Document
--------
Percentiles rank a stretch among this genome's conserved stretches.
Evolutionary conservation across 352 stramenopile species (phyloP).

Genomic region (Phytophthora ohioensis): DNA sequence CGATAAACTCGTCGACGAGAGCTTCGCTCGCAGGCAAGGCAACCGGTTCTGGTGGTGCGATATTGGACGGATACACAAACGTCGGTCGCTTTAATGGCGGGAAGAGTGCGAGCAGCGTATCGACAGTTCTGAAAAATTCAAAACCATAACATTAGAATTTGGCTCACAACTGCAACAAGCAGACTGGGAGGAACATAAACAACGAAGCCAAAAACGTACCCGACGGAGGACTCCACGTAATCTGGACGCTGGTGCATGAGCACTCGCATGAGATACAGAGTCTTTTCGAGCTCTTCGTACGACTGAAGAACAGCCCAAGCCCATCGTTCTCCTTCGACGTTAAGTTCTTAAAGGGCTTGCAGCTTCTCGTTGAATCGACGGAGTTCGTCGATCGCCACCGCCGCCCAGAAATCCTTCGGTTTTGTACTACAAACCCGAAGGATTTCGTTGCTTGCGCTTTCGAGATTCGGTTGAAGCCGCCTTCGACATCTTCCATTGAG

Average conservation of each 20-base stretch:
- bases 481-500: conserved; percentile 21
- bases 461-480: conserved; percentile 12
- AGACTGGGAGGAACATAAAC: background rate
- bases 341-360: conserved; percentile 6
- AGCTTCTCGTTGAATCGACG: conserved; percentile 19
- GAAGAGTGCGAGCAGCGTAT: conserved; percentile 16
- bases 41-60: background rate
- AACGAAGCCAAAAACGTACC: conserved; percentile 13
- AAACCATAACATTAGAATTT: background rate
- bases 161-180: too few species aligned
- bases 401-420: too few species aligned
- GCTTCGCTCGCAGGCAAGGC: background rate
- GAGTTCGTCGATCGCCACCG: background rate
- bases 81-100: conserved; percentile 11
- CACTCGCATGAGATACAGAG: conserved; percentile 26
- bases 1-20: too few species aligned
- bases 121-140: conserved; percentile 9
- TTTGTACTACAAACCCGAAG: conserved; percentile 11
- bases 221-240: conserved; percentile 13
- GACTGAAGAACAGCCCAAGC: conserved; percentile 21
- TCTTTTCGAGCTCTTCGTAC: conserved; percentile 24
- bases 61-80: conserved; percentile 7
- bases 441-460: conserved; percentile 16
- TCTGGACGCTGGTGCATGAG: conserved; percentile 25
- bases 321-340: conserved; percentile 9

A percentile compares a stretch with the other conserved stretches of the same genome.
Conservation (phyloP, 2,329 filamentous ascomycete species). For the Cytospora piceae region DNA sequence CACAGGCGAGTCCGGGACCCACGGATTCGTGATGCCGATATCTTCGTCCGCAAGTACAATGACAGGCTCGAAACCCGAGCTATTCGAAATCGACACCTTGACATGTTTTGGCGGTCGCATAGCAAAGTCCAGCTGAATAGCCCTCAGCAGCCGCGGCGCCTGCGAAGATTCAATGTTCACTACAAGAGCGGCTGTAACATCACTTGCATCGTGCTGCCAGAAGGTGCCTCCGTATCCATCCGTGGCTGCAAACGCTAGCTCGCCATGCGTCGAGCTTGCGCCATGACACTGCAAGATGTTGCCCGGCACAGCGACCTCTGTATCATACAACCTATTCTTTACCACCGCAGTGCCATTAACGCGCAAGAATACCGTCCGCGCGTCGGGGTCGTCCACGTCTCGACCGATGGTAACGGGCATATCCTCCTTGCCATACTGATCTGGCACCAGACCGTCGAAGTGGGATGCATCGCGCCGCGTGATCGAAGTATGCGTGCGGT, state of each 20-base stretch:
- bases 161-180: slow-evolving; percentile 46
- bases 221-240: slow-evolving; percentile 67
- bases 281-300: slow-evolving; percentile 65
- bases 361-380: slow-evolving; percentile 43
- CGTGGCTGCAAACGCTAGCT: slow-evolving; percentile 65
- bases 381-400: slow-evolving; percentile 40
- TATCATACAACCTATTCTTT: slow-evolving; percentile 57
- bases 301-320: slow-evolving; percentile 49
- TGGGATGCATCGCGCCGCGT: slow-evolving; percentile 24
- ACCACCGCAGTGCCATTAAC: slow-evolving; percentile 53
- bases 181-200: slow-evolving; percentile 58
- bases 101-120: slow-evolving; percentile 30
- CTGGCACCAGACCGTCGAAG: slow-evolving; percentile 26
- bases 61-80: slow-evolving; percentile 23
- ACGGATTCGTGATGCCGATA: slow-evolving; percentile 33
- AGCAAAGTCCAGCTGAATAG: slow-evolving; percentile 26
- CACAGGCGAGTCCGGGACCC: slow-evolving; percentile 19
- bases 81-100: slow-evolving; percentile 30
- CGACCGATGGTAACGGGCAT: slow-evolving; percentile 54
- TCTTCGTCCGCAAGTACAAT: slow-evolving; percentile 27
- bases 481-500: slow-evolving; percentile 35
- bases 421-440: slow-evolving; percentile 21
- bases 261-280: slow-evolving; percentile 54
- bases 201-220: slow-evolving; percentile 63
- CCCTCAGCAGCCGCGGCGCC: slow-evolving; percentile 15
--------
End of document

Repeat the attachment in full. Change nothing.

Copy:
Percentiles rank a stretch among this genome's conserved stretches.
Evolutionary conservation across 352 stramenopile species (phyloP).

Genomic region (Phytophthora ohioensis): DNA sequence CGATAAACTCGTCGACGAGAGCTTCGCTCGCAGGCAAGGCAACCGGTTCTGGTGGTGCGATATTGGACGGATACACAAACGTCGGTCGCTTTAATGGCGGGAAGAGTGCGAGCAGCGTATCGACAGTTCTGAAAAATTCAAAACCATAACATTAGAATTTGGCTCACAACTGCAACAAGCAGACTGGGAGGAACATAAACAACGAAGCCAAAAACGTACCCGACGGAGGACTCCACGTAATCTGGACGCTGGTGCATGAGCACTCGCATGAGATACAGAGTCTTTTCGAGCTCTTCGTACGACTGAAGAACAGCCCAAGCCCATCGTTCTCCTTCGACGTTAAGTTCTTAAAGGGCTTGCAGCTTCTCGTTGAATCGACGGAGTTCGTCGATCGCCACCGCCGCCCAGAAATCCTTCGGTTTTGTACTACAAACCCGAAGGATTTCGTTGCTTGCGCTTTCGAGATTCGGTTGAAGCCGCCTTCGACATCTTCCATTGAG

Average conservation of each 20-base stretch:
- bases 481-500: conserved; percentile 21
- bases 461-480: conserved; percentile 12
- AGACTGGGAGGAACATAAAC: background rate
- bases 341-360: conserved; percentile 6
- AGCTTCTCGTTGAATCGACG: conserved; percentile 19
- GAAGAGTGCGAGCAGCGTAT: conserved; percentile 16
- bases 41-60: background rate
- AACGAAGCCAAAAACGTACC: conserved; percentile 13
- AAACCATAACATTAGAATTT: background rate
- bases 161-180: too few species aligned
- bases 401-420: too few species aligned
- GCTTCGCTCGCAGGCAAGGC: background rate
- GAGTTCGTCGATCGCCACCG: background rate
- bases 81-100: conserved; percentile 11
- CACTCGCATGAGATACAGAG: conserved; percentile 26
- bases 1-20: too few species aligned
- bases 121-140: conserved; percentile 9
- TTTGTACTACAAACCCGAAG: conserved; percentile 11
- bases 221-240: conserved; percentile 13
- GACTGAAGAACAGCCCAAGC: conserved; percentile 21
- TCTTTTCGAGCTCTTCGTAC: conserved; percentile 24
- bases 61-80: conserved; percentile 7
- bases 441-460: conserved; percentile 16
- TCTGGACGCTGGTGCATGAG: conserved; percentile 25
- bases 321-340: conserved; percentile 9

A percentile compares a stretch with the other conserved stretches of the same genome.
Conservation (phyloP, 2,329 filamentous ascomycete species). For the Cytospora piceae region DNA sequence CACAGGCGAGTCCGGGACCCACGGATTCGTGATGCCGATATCTTCGTCCGCAAGTACAATGACAGGCTCGAAACCCGAGCTATTCGAAATCGACACCTTGACATGTTTTGGCGGTCGCATAGCAAAGTCCAGCTGAATAGCCCTCAGCAGCCGCGGCGCCTGCGAAGATTCAATGTTCACTACAAGAGCGGCTGTAACATCACTTGCATCGTGCTGCCAGAAGGTGCCTCCGTATCCATCCGTGGCTGCAAACGCTAGCTCGCCATGCGTCGAGCTTGCGCCATGACACTGCAAGATGTTGCCCGGCACAGCGACCTCTGTATCATACAACCTATTCTTTACCACCGCAGTGCCATTAACGCGCAAGAATACCGTCCGCGCGTCGGGGTCGTCCACGTCTCGACCGATGGTAACGGGCATATCCTCCTTGCCATACTGATCTGGCACCAGACCGTCGAAGTGGGATGCATCGCGCCGCGTGATCGAAGTATGCGTGCGGT, state of each 20-base stretch:
- bases 161-180: slow-evolving; percentile 46
- bases 221-240: slow-evolving; percentile 67
- bases 281-300: slow-evolving; percentile 65
- bases 361-380: slow-evolving; percentile 43
- CGTGGCTGCAAACGCTAGCT: slow-evolving; percentile 65
- bases 381-400: slow-evolving; percentile 40
- TATCATACAACCTATTCTTT: slow-evolving; percentile 57
- bases 301-320: slow-evolving; percentile 49
- TGGGATGCATCGCGCCGCGT: slow-evolving; percentile 24
- ACCACCGCAGTGCCATTAAC: slow-evolving; percentile 53
- bases 181-200: slow-evolving; percentile 58
- bases 101-120: slow-evolving; percentile 30
- CTGGCACCAGACCGTCGAAG: slow-evolving; percentile 26
- bases 61-80: slow-evolving; percentile 23
- ACGGATTCGTGATGCCGATA: slow-evolving; percentile 33
- AGCAAAGTCCAGCTGAATAG: slow-evolving; percentile 26
- CACAGGCGAGTCCGGGACCC: slow-evolving; percentile 19
- bases 81-100: slow-evolving; percentile 30
- CGACCGATGGTAACGGGCAT: slow-evolving; percentile 54
- TCTTCGTCCGCAAGTACAAT: slow-evolving; percentile 27
- bases 481-500: slow-evolving; percentile 35
- bases 421-440: slow-evolving; percentile 21
- bases 261-280: slow-evolving; percentile 54
- bases 201-220: slow-evolving; percentile 63
- CCCTCAGCAGCCGCGGCGCC: slow-evolving; percentile 15